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True Confessions by Rachel Gibson

True Confessions

by Rachel Gibson

Other authors: See the other authors section.

Series: Gospel Idaho (1)

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464522,360 (3.74)10

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Hope Spenser works for a tabloid writing fictional stories like “300 lb cat eats owner!” She’s come to Gospel, because she’s being stalked by some loony and has lost her muse. Luckily, there’s enough weird stuff that goes on in Gospel to send her muse into overdrive. When I first started the book I didn’t like Hope’s character. She came off as bitchy, but that didn’t take long to change. She turned out to be a fun character, just one that guards herself.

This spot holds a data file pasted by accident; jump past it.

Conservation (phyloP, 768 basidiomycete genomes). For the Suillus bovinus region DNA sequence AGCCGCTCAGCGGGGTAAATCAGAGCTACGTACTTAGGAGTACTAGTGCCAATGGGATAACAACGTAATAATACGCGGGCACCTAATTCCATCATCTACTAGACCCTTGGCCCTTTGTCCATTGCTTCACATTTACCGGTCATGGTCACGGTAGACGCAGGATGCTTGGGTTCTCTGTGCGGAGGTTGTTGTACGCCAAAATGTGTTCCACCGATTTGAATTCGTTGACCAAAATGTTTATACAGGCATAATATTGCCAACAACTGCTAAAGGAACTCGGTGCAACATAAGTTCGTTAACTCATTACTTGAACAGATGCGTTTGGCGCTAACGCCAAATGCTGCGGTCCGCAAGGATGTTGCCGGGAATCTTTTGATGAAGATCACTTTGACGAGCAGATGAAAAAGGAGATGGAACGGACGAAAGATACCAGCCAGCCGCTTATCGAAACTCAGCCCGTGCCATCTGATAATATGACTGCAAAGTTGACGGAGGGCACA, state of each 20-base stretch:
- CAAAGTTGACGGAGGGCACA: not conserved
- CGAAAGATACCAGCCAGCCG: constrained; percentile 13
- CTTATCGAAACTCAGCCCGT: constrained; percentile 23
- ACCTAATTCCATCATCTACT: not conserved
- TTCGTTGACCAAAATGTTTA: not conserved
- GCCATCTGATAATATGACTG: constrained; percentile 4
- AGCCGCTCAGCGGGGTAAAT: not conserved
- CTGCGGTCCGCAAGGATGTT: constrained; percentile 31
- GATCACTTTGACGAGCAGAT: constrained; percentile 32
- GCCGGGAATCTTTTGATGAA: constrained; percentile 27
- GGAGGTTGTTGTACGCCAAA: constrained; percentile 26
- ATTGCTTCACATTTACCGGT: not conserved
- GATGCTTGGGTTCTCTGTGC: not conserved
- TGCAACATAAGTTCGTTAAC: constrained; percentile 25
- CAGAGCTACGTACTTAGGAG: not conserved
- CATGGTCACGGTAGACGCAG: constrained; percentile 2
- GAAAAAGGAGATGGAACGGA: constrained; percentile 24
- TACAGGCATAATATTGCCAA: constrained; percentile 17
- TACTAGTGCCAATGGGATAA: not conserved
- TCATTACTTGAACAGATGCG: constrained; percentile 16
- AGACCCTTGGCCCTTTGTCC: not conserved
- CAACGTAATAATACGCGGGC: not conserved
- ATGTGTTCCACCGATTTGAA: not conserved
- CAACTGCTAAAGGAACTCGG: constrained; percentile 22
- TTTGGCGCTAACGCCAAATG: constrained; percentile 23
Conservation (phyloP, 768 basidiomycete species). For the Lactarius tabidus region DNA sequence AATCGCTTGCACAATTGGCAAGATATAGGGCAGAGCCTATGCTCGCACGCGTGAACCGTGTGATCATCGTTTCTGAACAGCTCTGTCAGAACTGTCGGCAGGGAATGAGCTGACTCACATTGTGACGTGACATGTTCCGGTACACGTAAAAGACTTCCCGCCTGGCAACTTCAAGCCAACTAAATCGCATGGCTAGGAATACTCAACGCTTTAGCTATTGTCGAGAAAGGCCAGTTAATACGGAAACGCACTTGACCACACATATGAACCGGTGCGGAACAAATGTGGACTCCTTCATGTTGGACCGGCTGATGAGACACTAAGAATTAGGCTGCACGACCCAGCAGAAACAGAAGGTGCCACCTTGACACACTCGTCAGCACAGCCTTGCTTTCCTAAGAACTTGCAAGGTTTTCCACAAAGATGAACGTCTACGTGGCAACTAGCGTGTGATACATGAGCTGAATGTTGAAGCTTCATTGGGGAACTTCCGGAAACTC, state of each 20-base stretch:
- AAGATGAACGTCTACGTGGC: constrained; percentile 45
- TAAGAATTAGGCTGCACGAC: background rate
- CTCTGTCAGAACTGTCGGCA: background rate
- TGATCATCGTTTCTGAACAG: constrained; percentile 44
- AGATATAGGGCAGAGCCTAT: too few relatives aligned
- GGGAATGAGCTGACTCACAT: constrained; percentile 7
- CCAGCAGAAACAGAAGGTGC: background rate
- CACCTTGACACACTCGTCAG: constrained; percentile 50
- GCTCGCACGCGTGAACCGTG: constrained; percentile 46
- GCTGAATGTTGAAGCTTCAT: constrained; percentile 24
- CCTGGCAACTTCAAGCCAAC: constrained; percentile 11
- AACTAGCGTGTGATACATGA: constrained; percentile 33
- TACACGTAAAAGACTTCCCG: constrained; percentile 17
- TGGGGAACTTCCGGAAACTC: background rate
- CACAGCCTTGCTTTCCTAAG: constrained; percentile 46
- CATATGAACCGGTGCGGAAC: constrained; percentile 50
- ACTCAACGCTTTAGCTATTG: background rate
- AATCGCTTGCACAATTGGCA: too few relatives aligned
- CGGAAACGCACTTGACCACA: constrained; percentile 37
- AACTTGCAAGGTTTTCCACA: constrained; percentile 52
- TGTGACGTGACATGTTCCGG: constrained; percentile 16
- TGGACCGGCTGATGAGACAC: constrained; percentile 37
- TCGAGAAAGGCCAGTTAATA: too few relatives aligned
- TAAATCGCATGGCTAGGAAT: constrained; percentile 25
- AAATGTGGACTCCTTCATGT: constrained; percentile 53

Dylan Taber is the sheriff and has all the single women in town itching to get into his pants. His ex is a famous TV star for a show that sounds suspiciously like Touched by an Angel and it would be bad for multiple reasons if word got out that the head angel had an illegitimate son. So, when he finds out that Hope writes for magazines he gets a little twitchy. Dylan’s a nice a guy, but not one of those perfect saintly types. He’s got some issues that you see him struggling with in the story.